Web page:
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Full On Autos

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Insurance companies don't write anything in without the company approving it. Companies do this to get cheaper rates and hide behind my insurance won't let me do it. Just like all those big companies that insist their insurance company won't let them fly low timers. Yet the start up and MA and PA companies can fly low timers and do full on auto's.

 

Thats so true. I know of one operator that is one of the largest in Canada if not the largest and in my neck of the woods they always do full ons with some restrictions not sure if thats the case with all there bases or not. Now this operator has been around for ever and the people in the right places probably understand the industry and the benefit of doing them. Yet most other big companies, like just looking has said come up with the insurance excuses. But I also know of a lot of big operators that are owned or bought out by some rich guy that does not have any experience in the helicopter world and there upper management usually ends up being just as inexperienced as the changes start coming. But hey Im not the one cutting the cheques I just get to see the results of penny pinching. But like Just Looking has stated if the insurance companies are preventing low timers as well this industry is going to be a lonely place in the years to come. Be a bunch of old guys beating around that can't remember what its like to actually land a auto.

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Where I work it's a little different as the person writing the cheque is the public (or Government) and it happens to be a world class training facility. All emergencies here are done to touch down/full on. That includes stuck pedals, left/right or neutral, hydraulics off to landing, hover and taxi engine failures and auto's to touch down. we do straight ahead, 180's, 360's zero speed, range variations and low level from 250' both turning and straight. I even got to do a couple form skids clear of ground ( maybe a meter or so...) at 100 kts! to full on touch down ( I didn't even know it was possible when I went through school?). Now that was cool! Mind you some of the senior guys here have done so many to touch down that they stopped counting after 5000 or so....!?!?! One guy I work with could put a 206 in the bed of your pickup truck, he's that proficient....... seriously!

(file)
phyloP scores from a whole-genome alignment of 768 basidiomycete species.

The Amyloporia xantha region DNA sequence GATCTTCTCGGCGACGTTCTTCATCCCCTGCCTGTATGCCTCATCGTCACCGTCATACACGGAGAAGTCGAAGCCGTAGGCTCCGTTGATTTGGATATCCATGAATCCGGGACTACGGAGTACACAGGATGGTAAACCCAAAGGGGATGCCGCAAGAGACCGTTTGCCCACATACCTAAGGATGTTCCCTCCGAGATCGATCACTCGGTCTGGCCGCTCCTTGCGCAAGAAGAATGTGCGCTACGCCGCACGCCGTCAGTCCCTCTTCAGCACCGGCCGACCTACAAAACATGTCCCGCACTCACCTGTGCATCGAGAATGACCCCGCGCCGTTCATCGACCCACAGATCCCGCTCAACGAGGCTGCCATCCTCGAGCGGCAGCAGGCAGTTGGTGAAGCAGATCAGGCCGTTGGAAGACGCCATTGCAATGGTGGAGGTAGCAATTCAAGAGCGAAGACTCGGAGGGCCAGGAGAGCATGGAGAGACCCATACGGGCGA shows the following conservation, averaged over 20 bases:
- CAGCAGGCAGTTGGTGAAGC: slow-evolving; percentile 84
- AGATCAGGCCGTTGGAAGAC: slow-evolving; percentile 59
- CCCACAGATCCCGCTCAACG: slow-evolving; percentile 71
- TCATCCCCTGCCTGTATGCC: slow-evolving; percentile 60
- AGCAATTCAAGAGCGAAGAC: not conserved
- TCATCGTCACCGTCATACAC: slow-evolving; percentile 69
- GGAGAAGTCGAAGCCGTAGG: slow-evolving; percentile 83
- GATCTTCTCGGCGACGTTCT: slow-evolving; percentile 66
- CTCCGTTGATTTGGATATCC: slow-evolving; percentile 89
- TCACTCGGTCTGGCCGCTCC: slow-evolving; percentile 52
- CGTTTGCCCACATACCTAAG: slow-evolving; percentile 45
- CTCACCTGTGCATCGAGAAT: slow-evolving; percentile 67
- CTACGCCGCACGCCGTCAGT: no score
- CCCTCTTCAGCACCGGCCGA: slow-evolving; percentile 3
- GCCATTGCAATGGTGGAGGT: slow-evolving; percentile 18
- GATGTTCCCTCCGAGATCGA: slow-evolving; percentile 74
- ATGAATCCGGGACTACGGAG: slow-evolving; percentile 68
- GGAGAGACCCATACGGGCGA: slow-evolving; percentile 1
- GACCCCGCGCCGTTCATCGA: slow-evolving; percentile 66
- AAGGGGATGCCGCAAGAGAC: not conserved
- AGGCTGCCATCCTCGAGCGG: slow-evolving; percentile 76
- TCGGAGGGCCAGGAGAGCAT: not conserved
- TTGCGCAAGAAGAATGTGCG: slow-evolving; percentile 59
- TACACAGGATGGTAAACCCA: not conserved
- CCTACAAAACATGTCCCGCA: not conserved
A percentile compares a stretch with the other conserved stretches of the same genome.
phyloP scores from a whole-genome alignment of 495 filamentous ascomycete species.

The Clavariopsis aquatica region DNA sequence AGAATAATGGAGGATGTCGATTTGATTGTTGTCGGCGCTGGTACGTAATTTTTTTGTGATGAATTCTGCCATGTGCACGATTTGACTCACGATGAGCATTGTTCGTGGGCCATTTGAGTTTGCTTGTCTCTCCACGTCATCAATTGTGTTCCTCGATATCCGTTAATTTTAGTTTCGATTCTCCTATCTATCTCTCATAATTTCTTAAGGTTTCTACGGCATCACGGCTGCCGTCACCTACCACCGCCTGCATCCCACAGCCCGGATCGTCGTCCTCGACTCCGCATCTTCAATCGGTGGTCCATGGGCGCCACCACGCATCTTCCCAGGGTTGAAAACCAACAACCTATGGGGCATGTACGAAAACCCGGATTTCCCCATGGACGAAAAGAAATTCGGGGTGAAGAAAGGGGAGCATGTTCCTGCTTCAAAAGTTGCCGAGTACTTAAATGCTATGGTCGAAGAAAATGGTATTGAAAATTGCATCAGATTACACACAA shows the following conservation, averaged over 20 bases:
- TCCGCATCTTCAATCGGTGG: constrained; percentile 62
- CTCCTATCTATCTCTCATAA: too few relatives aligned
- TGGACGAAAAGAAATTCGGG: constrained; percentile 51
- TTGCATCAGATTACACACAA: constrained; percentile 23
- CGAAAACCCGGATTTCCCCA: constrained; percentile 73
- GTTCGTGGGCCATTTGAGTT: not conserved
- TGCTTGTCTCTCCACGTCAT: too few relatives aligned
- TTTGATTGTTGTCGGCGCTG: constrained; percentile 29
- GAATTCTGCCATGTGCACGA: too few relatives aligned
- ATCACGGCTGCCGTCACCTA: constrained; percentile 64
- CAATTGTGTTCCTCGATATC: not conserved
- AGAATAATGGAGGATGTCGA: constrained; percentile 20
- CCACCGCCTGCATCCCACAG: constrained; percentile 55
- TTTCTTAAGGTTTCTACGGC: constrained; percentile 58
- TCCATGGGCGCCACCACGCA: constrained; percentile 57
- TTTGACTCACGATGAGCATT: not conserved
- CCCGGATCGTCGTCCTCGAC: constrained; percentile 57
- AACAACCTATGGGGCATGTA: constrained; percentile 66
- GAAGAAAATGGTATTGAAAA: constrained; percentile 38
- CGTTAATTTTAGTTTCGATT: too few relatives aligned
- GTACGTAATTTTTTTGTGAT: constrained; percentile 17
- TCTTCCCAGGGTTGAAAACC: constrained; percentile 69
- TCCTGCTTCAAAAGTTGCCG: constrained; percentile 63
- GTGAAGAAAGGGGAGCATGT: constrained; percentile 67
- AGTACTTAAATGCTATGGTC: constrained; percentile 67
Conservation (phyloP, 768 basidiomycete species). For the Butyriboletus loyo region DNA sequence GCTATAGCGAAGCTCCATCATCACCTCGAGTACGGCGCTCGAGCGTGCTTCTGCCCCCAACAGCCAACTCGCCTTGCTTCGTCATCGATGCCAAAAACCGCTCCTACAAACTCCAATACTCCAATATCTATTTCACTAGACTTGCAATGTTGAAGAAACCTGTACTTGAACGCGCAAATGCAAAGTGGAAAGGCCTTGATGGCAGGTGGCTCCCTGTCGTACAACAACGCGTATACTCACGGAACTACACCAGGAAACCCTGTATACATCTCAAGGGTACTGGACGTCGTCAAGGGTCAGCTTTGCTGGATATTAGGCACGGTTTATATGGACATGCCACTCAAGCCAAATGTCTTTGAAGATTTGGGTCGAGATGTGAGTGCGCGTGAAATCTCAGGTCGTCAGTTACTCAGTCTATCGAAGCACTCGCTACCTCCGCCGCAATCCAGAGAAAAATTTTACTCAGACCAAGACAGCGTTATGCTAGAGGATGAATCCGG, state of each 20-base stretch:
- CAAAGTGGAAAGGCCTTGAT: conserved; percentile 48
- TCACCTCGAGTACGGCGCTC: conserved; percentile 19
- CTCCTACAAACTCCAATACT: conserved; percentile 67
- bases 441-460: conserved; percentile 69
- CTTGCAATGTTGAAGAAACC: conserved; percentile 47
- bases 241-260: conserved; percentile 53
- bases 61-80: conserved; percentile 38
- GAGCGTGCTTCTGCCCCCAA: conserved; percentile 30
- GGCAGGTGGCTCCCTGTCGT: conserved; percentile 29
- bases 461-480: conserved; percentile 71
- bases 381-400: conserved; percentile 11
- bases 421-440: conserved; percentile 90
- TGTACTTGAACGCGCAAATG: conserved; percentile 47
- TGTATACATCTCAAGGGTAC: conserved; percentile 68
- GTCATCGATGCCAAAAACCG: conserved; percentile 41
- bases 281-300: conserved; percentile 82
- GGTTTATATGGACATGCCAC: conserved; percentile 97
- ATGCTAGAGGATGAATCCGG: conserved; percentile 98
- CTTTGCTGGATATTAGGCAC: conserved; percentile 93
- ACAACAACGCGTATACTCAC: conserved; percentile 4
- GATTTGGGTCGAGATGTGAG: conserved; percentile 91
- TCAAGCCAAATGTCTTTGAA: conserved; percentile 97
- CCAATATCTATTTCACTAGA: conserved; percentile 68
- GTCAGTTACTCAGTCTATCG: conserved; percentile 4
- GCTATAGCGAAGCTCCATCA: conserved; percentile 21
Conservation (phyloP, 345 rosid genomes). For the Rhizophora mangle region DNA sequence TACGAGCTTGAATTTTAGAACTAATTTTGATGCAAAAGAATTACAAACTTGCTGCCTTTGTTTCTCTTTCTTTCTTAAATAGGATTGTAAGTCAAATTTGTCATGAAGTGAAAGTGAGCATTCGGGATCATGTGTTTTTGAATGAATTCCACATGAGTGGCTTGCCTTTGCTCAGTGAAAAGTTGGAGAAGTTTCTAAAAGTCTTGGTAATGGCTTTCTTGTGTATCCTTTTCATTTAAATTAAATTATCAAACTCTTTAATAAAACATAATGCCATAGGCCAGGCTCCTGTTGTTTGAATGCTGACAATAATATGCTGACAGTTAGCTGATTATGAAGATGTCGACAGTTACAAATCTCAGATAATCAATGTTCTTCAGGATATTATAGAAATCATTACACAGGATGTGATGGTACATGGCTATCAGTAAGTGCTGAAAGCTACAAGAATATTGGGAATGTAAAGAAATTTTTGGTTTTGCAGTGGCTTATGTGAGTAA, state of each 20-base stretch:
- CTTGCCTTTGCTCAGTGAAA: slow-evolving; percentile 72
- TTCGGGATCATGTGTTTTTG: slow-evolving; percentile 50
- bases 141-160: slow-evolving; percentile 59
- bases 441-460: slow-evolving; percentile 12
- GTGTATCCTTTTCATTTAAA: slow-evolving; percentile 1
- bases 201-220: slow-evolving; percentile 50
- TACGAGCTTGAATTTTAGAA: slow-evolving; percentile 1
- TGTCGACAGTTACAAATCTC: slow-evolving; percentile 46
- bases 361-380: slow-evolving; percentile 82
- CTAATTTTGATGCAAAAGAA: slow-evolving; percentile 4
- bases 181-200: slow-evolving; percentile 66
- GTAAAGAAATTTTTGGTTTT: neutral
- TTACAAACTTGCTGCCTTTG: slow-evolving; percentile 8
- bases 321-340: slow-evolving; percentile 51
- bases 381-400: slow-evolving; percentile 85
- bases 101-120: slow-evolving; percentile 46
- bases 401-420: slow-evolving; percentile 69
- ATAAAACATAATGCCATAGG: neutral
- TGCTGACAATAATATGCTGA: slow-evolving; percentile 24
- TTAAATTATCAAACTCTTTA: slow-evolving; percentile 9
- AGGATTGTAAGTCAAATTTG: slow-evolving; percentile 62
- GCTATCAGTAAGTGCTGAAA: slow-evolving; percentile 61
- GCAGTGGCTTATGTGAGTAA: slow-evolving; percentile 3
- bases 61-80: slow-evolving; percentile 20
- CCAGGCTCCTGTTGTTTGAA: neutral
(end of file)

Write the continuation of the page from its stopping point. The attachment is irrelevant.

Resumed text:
We also do multi-engine emergencies to TD, not auto's (upper air only) but governor change overs, hydraulics failures and OEI landings.

 

The standard is consistent here and the proficiency flying is irreplaceable.

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Well Letitsnow, it looks like this might be the perfect place for a 100h guy !! After so much training,(and Some exceptions) any body could fly this safe !

 

How about new regs in the industry ? Putting special training ahead and create a box where lowtimer could get credits ?

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Insurance companies don't write anything in without the company approving it. Companies do this to get cheaper rates and hide behind my insurance won't let me do it. Just like all those big companies that insist their insurance company won't let them fly low timers. Yet the start up and MA and PA companies can fly low timers and do full on auto's.

Good point and you are most likely exactly correct JL. I completely agree.

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Thats so true. I know of one operator that is one of the largest in Canada if not the largest and in my neck of the woods they always do full ons with some restrictions not sure if thats the case with all there bases or not. Now this operator has been around for ever and the people in the right places probably understand the industry and the benefit of doing them. Yet most other big companies, like just looking has said come up with the insurance excuses. But I also know of a lot of big operators that are owned or bought out by some rich guy that does not have any experience in the helicopter world and there upper management usually ends up being just as inexperienced as the changes start coming. But hey Im not the one cutting the cheques I just get to see the results of penny pinching. But like Just Looking has stated if the insurance companies are preventing low timers as well this industry is going to be a lonely place in the years to come. Be a bunch of old guys beating around that can't remember what its like to actually land a auto.

 

I was talking with one of the senior training pilots for this same company. I was actually a little surprised to learn that they train full-on autos all the time. I assumed they didn't.